Research

More people turning to social media in emergencies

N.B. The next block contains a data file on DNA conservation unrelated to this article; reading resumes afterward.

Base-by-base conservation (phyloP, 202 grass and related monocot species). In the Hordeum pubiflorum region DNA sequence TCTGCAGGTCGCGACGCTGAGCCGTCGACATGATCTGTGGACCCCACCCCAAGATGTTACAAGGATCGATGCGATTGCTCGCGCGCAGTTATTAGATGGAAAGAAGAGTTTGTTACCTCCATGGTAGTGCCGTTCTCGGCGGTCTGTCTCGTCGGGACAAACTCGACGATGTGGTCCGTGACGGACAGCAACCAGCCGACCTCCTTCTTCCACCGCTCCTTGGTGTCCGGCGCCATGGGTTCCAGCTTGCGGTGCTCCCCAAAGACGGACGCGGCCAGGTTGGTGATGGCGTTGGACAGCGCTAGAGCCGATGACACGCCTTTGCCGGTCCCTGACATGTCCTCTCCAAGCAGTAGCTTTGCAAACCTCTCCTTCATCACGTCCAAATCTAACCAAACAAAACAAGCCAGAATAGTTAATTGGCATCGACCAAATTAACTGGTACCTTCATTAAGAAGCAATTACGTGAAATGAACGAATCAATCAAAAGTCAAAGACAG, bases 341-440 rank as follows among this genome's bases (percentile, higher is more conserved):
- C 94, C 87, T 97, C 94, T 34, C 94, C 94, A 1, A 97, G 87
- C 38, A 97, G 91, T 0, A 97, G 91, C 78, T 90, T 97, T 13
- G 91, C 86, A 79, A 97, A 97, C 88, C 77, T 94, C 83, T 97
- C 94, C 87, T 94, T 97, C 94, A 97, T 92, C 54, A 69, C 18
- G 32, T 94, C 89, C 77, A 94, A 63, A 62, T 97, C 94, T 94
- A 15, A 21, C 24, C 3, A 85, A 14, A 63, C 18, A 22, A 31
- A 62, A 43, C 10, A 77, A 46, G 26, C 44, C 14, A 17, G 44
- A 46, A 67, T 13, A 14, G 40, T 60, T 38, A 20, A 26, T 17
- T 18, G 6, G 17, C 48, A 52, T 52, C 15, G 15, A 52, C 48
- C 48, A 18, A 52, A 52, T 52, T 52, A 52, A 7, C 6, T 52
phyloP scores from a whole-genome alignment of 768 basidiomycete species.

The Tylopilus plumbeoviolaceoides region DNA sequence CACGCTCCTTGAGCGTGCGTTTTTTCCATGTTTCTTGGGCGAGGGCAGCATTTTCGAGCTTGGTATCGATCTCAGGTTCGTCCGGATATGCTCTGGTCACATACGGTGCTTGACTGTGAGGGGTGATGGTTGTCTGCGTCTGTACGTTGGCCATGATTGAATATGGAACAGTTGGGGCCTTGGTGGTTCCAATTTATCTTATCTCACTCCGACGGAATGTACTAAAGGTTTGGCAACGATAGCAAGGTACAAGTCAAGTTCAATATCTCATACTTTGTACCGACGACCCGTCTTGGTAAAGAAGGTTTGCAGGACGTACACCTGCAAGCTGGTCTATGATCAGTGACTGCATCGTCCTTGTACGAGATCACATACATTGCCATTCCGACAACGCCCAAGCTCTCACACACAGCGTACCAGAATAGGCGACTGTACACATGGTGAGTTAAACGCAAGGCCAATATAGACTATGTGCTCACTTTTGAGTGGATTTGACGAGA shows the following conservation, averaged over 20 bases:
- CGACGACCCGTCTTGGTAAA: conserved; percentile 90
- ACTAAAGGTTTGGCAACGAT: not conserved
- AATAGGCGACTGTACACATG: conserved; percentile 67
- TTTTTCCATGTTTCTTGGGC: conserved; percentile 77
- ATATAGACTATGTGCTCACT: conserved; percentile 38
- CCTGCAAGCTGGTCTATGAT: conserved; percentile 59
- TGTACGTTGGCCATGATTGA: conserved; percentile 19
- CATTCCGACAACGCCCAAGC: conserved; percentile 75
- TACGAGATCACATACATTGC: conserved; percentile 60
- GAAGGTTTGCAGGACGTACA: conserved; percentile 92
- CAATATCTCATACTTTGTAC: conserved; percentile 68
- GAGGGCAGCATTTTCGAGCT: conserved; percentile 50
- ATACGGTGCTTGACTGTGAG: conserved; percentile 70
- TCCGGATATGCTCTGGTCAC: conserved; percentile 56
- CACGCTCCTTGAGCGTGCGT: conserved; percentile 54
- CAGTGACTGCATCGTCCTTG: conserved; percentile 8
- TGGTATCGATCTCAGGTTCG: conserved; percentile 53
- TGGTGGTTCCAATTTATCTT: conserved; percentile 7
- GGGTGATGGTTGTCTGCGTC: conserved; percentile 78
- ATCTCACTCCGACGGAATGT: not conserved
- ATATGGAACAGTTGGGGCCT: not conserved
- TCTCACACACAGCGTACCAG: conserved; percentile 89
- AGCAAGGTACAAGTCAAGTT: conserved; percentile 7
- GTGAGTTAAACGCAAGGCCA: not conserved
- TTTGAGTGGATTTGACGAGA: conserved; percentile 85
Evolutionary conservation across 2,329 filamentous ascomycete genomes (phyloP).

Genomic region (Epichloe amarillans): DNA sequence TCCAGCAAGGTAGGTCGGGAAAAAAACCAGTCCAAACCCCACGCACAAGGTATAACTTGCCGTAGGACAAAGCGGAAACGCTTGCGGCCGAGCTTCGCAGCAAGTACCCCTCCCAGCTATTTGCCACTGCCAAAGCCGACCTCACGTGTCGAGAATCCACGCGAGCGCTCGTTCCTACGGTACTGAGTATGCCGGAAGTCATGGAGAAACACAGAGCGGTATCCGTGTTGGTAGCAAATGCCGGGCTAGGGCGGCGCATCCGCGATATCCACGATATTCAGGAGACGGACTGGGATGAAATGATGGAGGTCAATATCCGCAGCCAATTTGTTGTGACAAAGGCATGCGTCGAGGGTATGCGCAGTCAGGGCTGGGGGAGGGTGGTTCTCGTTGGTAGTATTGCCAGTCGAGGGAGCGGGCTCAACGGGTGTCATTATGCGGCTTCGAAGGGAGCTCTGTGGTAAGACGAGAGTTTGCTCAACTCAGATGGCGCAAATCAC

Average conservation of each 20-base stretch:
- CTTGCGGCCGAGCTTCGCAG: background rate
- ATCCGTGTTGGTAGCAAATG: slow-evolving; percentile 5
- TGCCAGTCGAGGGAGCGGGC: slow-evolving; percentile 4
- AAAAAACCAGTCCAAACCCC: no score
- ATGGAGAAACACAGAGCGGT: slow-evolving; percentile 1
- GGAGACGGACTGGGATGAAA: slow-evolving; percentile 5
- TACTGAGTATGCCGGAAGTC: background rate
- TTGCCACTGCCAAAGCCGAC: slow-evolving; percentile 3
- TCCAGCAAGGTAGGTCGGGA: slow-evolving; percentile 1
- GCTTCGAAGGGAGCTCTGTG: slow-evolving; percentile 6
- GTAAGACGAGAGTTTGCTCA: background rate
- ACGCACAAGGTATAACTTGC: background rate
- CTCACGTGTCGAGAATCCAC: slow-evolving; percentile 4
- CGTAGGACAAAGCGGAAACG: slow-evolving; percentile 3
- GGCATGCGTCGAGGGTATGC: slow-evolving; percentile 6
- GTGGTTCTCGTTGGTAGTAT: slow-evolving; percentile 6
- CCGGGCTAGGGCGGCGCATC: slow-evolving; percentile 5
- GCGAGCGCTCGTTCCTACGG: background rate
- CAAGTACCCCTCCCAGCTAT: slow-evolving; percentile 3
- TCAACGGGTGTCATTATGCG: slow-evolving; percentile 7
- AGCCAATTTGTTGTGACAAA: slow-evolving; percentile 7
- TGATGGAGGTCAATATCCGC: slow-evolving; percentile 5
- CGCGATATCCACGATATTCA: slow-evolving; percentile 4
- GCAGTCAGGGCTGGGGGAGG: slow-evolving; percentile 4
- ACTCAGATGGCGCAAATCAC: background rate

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The general public is increasingly using social media, mobile technology and online news outlets during disasters, according to a survey by the American Red Cross, Modern Healthcare reports. The two-part survey — conducted by ORC International on behalf of the organization — polled 1,011 individuals by telephone and 1,046 people online in five days. About 24 percent of the general public and 31 percent of those online said they would use social media to notify their friends and family that they are safe during a disaster situation. In addition, 80 percent of the general public and 69 percent of the online respondents said they believe national emergency response organizations should monitor social media sites routinely to prepare for prompt responses. Among online survey respondents, 39 percent said they expect first responders to arrive less than an hour after pleas for help are posted online. The Red Cross also found that 63 percent of the general public said they turn to online news during emergencies, while 90 percent said they rely on television news and 73 percent seek radio news; 18 percent of the general public said they use Facebook to find information, while 5 percent use Twitter. 6 percent of the general public said they would “definitely” sign up for email or text alerts or other ways to receive safety information, while 21 percent said they “probably” would.

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